Next Article in Journal
Enteral Nutrition in Adult Crohn’s Disease: Toward a Paradigm Shift
Next Article in Special Issue
Heart Histopathology and Mitochondrial Ultrastructure in Aged Rats Fed for 24 Months on Different Unsaturated Fats (Virgin Olive Oil, Sunflower Oil or Fish Oil) and Affected by Different Longevity
Previous Article in Journal
Impact of FODMAP Content Restrictions on the Quality of Diet for Patients with Celiac Disease on a Gluten-Free Diet
Previous Article in Special Issue
Sugar Beet Pectin Supplementation Did Not Alter Profiles of Fecal Microbiota and Exhaled Breath in Healthy Young Adults and Healthy Elderly
Review

The Paradox of Coenzyme Q10 in Aging

1
Institute of Biotechnology, Department of Physiology, Biomedical Research Center, University of Granada, Avda del Conocimiento sn, 18016 Granada, Spain
2
Centro de Investigación Biomédica en Red de Fragilidad y Envejecimiento Saludable (CIBERFES), 18016 Granada, Spain
3
Institute of Nutrition and Food Technology “José Mataix Verdú”, Department of Physiology, Biomedical Research Center, University of Granada, Avda del Conocimiento sn, 18016 Granada, Spain
4
Department of Clinical Sicences, Università Politecnica delle Marche, 60131 Ancona, Italy
5
Nutrition and Food Science Group, Department of Analytical and Food Chemistry, CITACA, CACTI, University of Vigo, 36310 Vigo, Spain
6
International Research Center for Food Nutrition and Safety, Jiangsu University, Zhenjiang 212013, China
*
Authors to whom correspondence should be addressed.
The two authors contributed equally.
Nutrients 2019, 11(9), 2221; https://doi.org/10.3390/nu11092221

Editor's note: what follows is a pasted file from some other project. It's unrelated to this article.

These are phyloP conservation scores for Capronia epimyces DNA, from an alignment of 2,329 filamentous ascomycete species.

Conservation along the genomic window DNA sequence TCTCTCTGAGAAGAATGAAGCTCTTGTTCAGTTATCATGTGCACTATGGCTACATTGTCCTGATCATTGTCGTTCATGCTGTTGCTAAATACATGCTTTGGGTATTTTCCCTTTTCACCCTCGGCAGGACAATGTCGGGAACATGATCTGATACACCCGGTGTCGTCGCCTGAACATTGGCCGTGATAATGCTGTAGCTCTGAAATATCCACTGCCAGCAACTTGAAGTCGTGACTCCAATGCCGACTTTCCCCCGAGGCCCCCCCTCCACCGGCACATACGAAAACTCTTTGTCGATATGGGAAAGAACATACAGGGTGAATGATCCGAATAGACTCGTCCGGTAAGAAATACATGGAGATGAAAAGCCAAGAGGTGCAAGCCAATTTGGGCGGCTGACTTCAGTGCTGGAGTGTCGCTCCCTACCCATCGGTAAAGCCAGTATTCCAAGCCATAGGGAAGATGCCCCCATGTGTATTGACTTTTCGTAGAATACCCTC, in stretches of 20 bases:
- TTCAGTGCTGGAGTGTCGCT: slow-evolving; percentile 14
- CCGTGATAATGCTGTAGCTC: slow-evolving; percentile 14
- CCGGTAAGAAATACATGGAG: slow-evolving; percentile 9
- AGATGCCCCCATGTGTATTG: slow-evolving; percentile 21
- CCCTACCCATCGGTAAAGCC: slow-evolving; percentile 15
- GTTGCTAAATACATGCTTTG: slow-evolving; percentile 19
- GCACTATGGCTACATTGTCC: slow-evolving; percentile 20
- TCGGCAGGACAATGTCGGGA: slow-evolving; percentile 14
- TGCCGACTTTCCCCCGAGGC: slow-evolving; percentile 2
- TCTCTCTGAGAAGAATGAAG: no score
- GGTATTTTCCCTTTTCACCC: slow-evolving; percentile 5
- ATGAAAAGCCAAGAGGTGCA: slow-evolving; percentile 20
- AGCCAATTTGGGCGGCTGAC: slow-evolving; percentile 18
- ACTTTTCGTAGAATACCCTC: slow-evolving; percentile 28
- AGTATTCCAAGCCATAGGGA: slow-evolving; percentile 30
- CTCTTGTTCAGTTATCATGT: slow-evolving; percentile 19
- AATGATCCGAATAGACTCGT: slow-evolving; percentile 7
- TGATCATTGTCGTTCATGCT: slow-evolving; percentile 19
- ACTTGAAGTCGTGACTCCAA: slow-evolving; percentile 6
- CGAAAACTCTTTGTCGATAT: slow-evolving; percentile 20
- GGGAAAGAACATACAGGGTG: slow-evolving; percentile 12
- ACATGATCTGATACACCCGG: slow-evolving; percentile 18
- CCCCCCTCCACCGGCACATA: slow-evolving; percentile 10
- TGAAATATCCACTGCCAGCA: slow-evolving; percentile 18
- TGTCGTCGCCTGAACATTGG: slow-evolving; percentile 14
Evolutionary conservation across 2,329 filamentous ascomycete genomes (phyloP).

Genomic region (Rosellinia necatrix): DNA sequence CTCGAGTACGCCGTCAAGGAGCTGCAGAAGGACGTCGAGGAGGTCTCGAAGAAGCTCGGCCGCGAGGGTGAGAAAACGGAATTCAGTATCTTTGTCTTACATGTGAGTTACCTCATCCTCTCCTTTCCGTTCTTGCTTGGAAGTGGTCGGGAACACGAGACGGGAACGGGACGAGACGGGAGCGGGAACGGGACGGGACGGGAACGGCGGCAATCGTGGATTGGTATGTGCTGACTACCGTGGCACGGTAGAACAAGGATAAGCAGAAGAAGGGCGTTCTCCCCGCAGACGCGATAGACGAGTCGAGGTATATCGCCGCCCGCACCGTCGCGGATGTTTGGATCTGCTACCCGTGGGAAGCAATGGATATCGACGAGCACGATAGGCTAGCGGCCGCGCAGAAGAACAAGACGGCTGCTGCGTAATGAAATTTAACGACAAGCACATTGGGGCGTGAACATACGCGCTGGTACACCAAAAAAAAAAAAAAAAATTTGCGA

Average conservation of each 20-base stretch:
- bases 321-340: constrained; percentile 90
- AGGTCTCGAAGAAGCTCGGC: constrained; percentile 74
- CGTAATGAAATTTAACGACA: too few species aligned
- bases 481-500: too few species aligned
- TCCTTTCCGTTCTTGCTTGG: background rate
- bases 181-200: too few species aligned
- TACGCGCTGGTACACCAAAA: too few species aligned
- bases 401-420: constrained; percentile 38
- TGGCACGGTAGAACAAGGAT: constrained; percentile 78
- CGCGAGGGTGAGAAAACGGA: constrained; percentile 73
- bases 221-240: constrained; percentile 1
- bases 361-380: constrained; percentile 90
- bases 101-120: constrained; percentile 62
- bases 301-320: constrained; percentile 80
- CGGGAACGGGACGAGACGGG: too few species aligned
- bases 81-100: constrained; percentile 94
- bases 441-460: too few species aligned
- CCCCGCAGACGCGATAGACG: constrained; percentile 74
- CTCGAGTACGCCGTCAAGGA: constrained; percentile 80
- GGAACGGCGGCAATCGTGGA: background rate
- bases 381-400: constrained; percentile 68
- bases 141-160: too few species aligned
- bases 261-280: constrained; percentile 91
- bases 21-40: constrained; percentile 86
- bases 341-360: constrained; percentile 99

Received: 9 August 2019 / Revised: 6 September 2019 / Accepted: 8 September 2019 / Published: 14 September 2019
(This article belongs to the Special Issue Nutrition, Diet and Longevity)
Coenzyme Q (CoQ) is an essential endogenously synthesized molecule that links different metabolic pathways to mitochondrial energy production thanks to its location in the mitochondrial inner membrane and its redox capacity, which also provide it with the capability to work as an antioxidant. Although defects in CoQ biosynthesis in human and mouse models cause CoQ deficiency syndrome, some animals models with particular defects in the CoQ biosynthetic pathway have shown an increase in life span, a fact that has been attributed to the concept of mitohormesis. Paradoxically, CoQ levels decline in some tissues in human and rodents during aging and coenzyme Q10 (CoQ10) supplementation has shown benefits as an anti-aging agent, especially under certain conditions associated with increased oxidative stress. Also, CoQ10 has shown therapeutic benefits in aging-related disorders, particularly in cardiovascular and metabolic diseases. Thus, we discuss the paradox of health benefits due to a defect in the CoQ biosynthetic pathway or exogenous supplementation of CoQ10. View Full-Text
Keywords: mitohormesis; antioxidant; mitochondria; anti-aging; diet; aging-related diseases mitohormesis; antioxidant; mitochondria; anti-aging; diet; aging-related diseases
Show Figures

Figure 1

MDPI and ACS Style

Díaz-Casado, M.E.; Quiles, J.L.; Barriocanal-Casado, E.; González-García, P.; Battino, M.; López, L.C.; Varela-López, A. The Paradox of Coenzyme Q10 in Aging. Nutrients 2019, 11, 2221. https://doi.org/10.3390/nu11092221

AMA Style

Díaz-Casado ME, Quiles JL, Barriocanal-Casado E, González-García P, Battino M, López LC, Varela-López A. The Paradox of Coenzyme Q10 in Aging. Nutrients. 2019; 11(9):2221. https://doi.org/10.3390/nu11092221

Chicago/Turabian Style

Díaz-Casado, M. Elena, José L. Quiles, Eliana Barriocanal-Casado, Pilar González-García, Maurizio Battino, Luis C. López, and Alfonso Varela-López. 2019. "The Paradox of Coenzyme Q10 in Aging" Nutrients 11, no. 9: 2221. https://doi.org/10.3390/nu11092221

Find Other Styles
Note that from the first issue of 2016, MDPI journals use article numbers instead of page numbers. See further details here.

Article Access Map by Country/Region

1
Back to TopTop